Backhouse Biz $1.01- The Art Of French Fries
StartFragmentThis month I want to talk a little about French fries. Particularly making your own fries. If this is something you are interested in, I will give you a little break down on what method I use and have used for years. EndFragment
First of all you are gonna need a French fry chipper. These can be purchased from any food service retailer and the best ones attach on the wall. It is easier to do mass amounts of potatoes/ fries faster with this style of machine.
Second most important thing is the type of potatoes to use. You must use Kennebec potatoes because they have the perfect amount of sugar in the potato so they won't cook too dark. Russet potatoes have too much sugar and tend to look burnt when cooked. So use the Kennebec as they are industry standard.
The final tip is to have two fryers. One turned down to 300F and one turned to 350F. You will blanch the freshly "chipped" fries in the 300F fryer then store blanched fries in walk in cooler. Then when you need an order you would cook them in the 350F fryer until golden brown.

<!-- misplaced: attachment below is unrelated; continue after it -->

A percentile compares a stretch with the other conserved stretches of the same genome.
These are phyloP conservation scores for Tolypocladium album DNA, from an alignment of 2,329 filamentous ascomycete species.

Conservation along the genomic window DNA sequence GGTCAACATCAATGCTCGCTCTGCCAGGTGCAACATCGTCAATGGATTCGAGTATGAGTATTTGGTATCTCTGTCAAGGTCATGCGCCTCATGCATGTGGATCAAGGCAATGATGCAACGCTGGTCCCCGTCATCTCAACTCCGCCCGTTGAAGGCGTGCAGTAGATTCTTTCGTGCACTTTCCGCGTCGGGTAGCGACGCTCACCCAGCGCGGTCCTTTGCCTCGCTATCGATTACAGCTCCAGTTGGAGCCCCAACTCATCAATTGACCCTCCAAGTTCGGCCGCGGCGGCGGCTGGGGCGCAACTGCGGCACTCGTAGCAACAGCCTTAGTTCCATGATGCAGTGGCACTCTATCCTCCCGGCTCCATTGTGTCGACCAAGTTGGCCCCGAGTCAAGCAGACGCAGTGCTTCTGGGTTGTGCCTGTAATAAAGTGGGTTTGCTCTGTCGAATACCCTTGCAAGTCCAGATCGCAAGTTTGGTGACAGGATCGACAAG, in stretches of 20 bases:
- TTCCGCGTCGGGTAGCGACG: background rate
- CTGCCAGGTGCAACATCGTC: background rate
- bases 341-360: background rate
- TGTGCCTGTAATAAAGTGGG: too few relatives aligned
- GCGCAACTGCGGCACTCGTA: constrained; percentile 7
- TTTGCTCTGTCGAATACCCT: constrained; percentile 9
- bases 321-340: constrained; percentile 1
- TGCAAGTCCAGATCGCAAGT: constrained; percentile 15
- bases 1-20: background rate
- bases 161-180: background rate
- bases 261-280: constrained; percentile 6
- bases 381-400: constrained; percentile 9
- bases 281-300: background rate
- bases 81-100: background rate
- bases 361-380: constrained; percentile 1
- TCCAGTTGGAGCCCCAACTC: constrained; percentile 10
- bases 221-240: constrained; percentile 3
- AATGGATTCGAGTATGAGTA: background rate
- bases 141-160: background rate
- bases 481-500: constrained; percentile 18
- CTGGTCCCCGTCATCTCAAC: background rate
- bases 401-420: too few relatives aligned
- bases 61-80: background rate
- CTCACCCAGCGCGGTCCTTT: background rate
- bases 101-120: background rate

Now this is the bonus stuff. You need to season your fries as soon as they are finished cooking. What I have found to work best is seasoning salt. You can use any kind of special seasoning blends that you create, but if you are going to just use salt and pepper then upgrade to the seasoning salt.
Finally I want to talk a little about double cooked fries. One of the negative effects of making your on fries is that they get soggy sooner than frozen processed fries. Feel free to drop them in for a couple of seconds to crisp them up again. This is what's called double cooked fries, and it is my favorite way to have these type of fries.
Until next time ......
See ya on the flip side.